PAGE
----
We recently traveled back to the Philippines for a few weeks. Walking down the streets and through the slums, the sights took time to process again. No matter how many times I see poverty and the suffering that is a result, my mind recoils and a shock wave courses through me. The feelings are compounded when these conditions involve people that I care about.
I’m trying to be more positive overall. My daughter, Sarah, told me recently that we (her & I) need to fight for joy in our lives. That in part is what starting this blog was all about; to contemplate the beauty found in the broken. However, I am currently having a hard time coming up with a positive spin. Therefore, I must add a disclaimer here.
This post is rather bleak. My thoughts are whirring and my heart is heavy as I write this post. I feel somewhat like an overblown balloon. If I don’t let out some of the air, if I don’t write these words down, I’ll pop.
Poverty provides scenes that are similarly horrible no matter where in the world they are encountered. At times, conditions are so severe they take our breath away. The shock of it is evidence that poverty simply should not exist. We automatically recoil from things we know are wrong. Of course, there are many reasons for poverty in a place, I’ve read and contemplated most all of them over the years. I don’t want to become callous to the causes of poverty. However, as I walk along life and look into the eyes of those who are affected, it doesn’t really matter too much. We can waste significant time arguing over the causes, and not enough time fighting the conditions.
Poverty is like a ravenous beast, creating the worst kind of human suffering; it’s primal. No matter where it lives, the beast feeds on the misery of innocent souls.
A barefoot child roams the streets desperately looking for scraps of food to fill his empty belly. He stands along the street as we walk by, looking longingly at the food vendors on the sidewalk. He makes a motion with his hand to his mouth. He is hungry. Do we see him?
1 billion children worldwide are living in poverty.
A woman with haunted eyes needs to make horrific decisions to feed herself and her children. The desperation of brutal poverty propels her into situations she would never have imagined being in. What will she need to do to survive?
A man stumbles home having drunk too much so he can escape the crushing responsibility he carries for his family that he simply cannot provide. Will he stay and fight for them or simply walk away?
Nearly 1/2 of the world’s population, more than 3 billion people, live on less than $2.50 a day.
More than 1.3 billion live in extreme poverty, less than $1.25 a day.
An elderly homeless woman dressed in rags shuffles down the street with her head bent to the ground gathering cardboard boxes to recycle. Will she be able to collect enough each day to eat and where will she sleep safely at night?
805 million people worldwide do not have enough food to eat.
A child is abandoned by the side of the road by a family who can’t afford to keep her. Will she survive? Will she ever know love?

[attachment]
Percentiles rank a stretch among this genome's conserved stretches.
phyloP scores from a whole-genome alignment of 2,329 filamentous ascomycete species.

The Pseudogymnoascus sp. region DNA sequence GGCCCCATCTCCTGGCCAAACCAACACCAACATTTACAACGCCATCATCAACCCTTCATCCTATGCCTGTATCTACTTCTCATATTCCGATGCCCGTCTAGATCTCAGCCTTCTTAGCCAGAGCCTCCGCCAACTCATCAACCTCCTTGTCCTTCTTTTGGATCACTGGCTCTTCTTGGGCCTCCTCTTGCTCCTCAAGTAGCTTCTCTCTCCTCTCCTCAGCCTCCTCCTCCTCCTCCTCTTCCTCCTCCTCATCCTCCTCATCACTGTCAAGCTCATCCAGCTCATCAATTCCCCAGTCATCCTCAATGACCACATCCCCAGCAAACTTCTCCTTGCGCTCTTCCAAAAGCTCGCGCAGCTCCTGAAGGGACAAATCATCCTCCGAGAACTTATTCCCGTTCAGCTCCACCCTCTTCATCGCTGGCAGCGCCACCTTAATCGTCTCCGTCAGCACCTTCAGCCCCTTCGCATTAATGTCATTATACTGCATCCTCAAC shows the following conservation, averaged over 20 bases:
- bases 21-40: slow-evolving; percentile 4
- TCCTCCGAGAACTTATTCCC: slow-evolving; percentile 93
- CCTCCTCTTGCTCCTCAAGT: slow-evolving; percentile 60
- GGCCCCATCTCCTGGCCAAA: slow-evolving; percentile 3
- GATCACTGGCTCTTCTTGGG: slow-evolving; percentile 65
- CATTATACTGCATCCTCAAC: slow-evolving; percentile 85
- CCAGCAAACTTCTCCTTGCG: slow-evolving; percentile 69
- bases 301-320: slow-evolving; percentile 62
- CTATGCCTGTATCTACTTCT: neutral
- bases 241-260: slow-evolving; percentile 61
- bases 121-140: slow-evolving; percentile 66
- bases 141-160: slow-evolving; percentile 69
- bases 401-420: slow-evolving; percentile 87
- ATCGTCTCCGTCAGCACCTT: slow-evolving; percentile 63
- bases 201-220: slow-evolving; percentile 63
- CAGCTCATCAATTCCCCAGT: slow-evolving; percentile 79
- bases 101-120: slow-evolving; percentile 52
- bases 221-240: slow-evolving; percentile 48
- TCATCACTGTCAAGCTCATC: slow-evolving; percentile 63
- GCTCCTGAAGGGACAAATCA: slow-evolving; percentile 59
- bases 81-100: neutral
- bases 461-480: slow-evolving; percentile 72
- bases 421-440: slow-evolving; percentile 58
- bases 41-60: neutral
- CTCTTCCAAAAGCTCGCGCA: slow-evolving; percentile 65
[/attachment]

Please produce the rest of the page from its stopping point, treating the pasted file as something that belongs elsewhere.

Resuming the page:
According to UNICEF, 22,000 children die each day due to poverty.
Bouncing between worlds where poverty abounds and where opulence lives can be dizzying. That’s my life. I am one of the “privileged” ones in this world. I can choose to travel in and out of places where human suffering caused by poverty occurs and then jet back to my safe-haven. Through the years, as I’ve talked to other privileged ones about the horrors of poverty-induced human suffering, I’ve received much understanding and sincere desires to help. Sadly, I have also received coldness.
We should never grow cold! Though it truly hurts, we shouldn’t look away. We should never stop being shocked and saddened. We first become broken-hearted, then allow that feeling to propel us forward each day looking for ways to help relieve human suffering.
In Matthew 14:14, Jesus looked out over the crowd of people who were following him and “He had compassion on them…” The Greek word used for compassion here is splanchnizomai. Splanchnology is a study of the gut. “When Matthew writes that Jesus had compassion on the people, he is not saying that Jesus felt casual pity for them. No, the term is far more graphic. Matthew is saying that Jesus felt their hurt in his gut.” (From In the Eye of the Storm: a Day in the Life of Jesus by Max Lucado)
Jesus didn’t stop there. He “felt their hurt in his gut” and then was moved to action. He healed the sick and fed the crowd. (Matthew 14:14-21)
Could we ever truly destroy the beast? This is a question I’ve asked myself more times than I can count. I long for the day when there will be no more suffering. An end to human suffering caused by poverty would be a dream come true. I know this dream is shared by many others who I’ve met along the way on my journey. People who I respect and admire; who won’t forget what they have seen and are determined to respond “with their gut.”
Let us all find ways to help kill the beast!
“So long as we eat our bread together, we shall have sufficient even for the least. Not until one person desires to keep his own bread for himself does hunger ensue.” (Dietrich Bonhoffer)